The time to act on climate change is now

By Steve Wall • Guest Columnist | The place — Canton; the time — 7 a.m.; the date — September 9, 2004. 

Mayor Pat Smathers and I walked down Park Street in disbelief. Colonial Theater, Canton Medical Office, police and city offices had all flooded with up to seven feet of water from the Pigeon River. Hurricanes Ivan and Frances hit within a week and left a grim mark on Haywood County. That was 2004.

Climate alarmism is not based in reality

By Patrick Gleason • Guest Columnist | The alarmist rhetoric and proclamations found in Mary Jane Curry’s recent column published in The Mountaineer, “A Life Or Death Matter,” (Aug. 15) are certainly worrisome. The good news is that they are completely detached from reality.

The ‘new normal’ just isn’t acceptable

“It’s the new normal.”

It was the husband who had spoken. The couple we had encountered were lean, fit and tanned, obviously spending a lot of time outdoors.

Introducing triple-win climate solutions

By Mary Jane Curry • Guest Columnist

“Nature never did betray the heart that loved her.”

— William Wordsworth, 1798

Agreeing generates peace and optimism — emotions hard to come by over the past year. Fortunately, a growing majority of Americans do agree that we must do more to lessen the climate crisis and they want to be part of the solution. But how and what?

A saint among us: a new Thomas Berry biography

I was one of the lucky ones. I met and befriended Thomas Berry on Earth Day in the late 1980s during his youthful middle age and at the beginnings of his meteoric rise to prominence as an author of books on spiritual ecology. These were books that raised the bar on the beginnings and what would become the awareness and movement regarding what was then being labeled “Global Warming” and what is now a full-blown “Climate Change Movement” that is global in scope and scale.

The Naturalist's Corner: Climate change brings more challenges

WNC Climate Action Coalition’s screening of David Weintraub’s new documentary “Guardians of our Troubled Waters” is both a history lesson and a call to action.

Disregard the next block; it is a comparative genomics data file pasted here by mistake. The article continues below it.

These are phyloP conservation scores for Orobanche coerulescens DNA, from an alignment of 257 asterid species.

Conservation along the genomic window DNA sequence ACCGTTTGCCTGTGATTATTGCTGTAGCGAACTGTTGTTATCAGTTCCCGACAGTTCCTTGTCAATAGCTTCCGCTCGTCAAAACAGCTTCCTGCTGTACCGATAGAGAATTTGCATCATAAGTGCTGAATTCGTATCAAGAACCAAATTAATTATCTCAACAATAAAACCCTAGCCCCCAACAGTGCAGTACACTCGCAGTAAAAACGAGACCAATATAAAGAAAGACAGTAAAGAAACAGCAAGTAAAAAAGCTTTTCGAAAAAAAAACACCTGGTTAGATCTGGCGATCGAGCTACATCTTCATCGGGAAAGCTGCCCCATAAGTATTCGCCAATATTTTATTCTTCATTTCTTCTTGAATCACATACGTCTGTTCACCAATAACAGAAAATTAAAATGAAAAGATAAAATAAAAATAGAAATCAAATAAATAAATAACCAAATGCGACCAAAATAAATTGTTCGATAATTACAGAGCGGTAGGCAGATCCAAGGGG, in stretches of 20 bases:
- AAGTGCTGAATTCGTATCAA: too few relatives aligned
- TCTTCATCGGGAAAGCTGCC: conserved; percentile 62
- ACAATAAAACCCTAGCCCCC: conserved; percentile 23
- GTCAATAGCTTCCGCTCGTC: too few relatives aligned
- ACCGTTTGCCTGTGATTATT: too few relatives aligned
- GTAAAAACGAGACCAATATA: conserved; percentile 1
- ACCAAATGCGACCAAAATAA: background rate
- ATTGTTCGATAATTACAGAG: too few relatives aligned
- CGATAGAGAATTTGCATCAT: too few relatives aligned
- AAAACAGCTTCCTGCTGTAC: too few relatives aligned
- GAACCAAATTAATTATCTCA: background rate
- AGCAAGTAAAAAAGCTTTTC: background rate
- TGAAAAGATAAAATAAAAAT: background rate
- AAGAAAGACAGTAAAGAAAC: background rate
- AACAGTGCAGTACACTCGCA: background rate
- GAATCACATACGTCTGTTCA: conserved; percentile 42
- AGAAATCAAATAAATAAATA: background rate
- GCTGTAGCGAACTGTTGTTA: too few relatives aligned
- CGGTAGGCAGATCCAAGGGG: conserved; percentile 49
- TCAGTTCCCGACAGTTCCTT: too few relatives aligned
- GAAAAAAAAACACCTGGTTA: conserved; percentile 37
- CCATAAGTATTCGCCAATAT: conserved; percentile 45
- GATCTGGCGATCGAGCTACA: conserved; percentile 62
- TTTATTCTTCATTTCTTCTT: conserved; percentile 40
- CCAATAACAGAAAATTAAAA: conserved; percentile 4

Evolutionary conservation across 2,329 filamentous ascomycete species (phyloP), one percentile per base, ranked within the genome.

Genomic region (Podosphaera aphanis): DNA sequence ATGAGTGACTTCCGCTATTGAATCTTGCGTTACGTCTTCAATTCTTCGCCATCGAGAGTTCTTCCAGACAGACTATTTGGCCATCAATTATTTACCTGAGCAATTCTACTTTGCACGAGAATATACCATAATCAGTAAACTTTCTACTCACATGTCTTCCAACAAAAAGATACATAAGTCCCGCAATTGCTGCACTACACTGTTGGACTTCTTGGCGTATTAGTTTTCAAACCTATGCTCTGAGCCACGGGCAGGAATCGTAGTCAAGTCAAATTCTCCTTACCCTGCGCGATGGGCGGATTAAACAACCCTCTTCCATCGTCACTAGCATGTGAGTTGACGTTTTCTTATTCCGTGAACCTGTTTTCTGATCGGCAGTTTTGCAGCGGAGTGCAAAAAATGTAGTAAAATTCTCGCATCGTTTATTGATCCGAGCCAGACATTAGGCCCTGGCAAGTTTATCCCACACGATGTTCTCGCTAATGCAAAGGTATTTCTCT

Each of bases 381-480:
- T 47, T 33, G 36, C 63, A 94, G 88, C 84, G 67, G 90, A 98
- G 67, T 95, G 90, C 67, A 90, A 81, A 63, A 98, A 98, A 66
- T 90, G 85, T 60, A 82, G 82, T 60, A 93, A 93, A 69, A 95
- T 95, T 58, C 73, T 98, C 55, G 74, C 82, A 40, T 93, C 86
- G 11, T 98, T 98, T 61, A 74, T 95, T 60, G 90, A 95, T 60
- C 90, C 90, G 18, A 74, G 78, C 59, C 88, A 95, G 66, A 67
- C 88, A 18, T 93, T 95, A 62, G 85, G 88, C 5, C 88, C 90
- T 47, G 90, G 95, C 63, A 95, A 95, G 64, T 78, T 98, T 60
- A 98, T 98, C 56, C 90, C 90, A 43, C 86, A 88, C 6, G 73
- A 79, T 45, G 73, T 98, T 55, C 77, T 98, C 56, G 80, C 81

The film, made in collaboration with the Wilma Dykeman Legacy Foundation, Eastern Band of Cherokee Indians, Conserving Carolina, Mountain True, Clean Water Expected in East Tennessee, Friends of the Everglades and Haywood Waterways Association, will be aired at 6:30 p.m. on Saturday, Sept. 21, at the Lake Junaluska Assembly Terrace Auditorium at 689 North Lakeshore Drive. There will be a panel discussion following the film. The panel will include filmmaker David Weintraub, Eric Romaniszyn of Haywood Waterways, Callie Moore of Mountain True and more.

Like canaries in a coal mine

By Sandi Sox • Guest Columnist

I have been haunted this week by words Kathryn Stripling Byer wrote in a piece about changes around her home near Cullowhee. “We are losing our homes,” she wrote. 

Denuding paradise to erect strip malls and apartment complexes is certainly heartrending, especially when ugliness slouches ever closer while you watch from your front yard. 

Climate change – deadly serious

The last installment of “The Naturalist’s Corner” began kind of tongue-in-cheek, referring to climate change in Trumpian terms of a global hoax. But climate change is no hoax and it’s not amusing… it is deadly serious. I ended the last column talking about the alarming rate of sea level rise over the last century, “ … global sea level rose nearly 8 inches in the last 100 years or so and the rate of sea level rise has nearly doubled in the last two decades and has been rising every year.”

Signs the Chinese are very good hoaxers

I’m sure many can remember what President Donald J. Trump, a legend in his own mind, has had to say about climate change, i.e., anthropocentric global warming. 

Comprehending climate: Smokies seeks to understand impacts of shifts in seasonal patterns

According to the National Phenology Network, Punxsutawny Phil had it all wrong when he emerged from his hole this month to declare six more weeks of winter — across the Southeastern U.S, the NPN’s data shows, spring 2017 is arriving three weeks earlier than the 1981-2010 average. 

The Great Smoky Mountains National Park is looking for volunteers to help gather the data that will bring such generalizations down to a more local level. Phenology — the ways that plants and animals respond to seasonal changes — has been the subject of increasing interest as discussions about climate change have heated up, and the park is now four years into a volunteer program to collect data for the larger NPN project.

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